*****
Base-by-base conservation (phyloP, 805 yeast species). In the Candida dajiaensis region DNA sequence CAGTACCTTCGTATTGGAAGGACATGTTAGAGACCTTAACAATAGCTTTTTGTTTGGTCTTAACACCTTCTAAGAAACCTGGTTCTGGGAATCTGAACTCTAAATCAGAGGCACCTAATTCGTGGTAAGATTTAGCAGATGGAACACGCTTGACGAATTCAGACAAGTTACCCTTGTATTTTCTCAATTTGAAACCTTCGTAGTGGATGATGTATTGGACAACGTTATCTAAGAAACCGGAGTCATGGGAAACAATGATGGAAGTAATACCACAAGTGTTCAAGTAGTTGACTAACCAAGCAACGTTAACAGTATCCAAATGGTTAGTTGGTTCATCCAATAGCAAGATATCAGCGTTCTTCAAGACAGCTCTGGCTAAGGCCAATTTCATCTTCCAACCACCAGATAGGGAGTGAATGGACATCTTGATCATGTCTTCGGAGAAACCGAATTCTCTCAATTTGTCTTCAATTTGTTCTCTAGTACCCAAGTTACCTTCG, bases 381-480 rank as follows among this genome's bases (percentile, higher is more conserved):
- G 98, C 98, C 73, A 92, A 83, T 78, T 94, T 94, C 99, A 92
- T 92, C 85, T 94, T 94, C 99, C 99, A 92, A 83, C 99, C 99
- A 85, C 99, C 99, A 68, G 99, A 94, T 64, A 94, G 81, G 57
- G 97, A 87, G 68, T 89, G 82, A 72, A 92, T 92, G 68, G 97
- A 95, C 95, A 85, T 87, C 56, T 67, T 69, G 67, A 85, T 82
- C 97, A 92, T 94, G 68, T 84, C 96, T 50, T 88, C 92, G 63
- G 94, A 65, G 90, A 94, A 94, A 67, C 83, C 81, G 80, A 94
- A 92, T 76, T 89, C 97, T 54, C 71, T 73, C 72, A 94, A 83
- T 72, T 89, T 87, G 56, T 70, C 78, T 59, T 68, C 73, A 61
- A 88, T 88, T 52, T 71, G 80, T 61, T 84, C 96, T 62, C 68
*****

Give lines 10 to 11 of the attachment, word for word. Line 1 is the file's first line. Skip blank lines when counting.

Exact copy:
- T 72, T 89, T 87, G 56, T 70, C 78, T 59, T 68, C 73, A 61
- A 88, T 88, T 52, T 71, G 80, T 61, T 84, C 96, T 62, C 68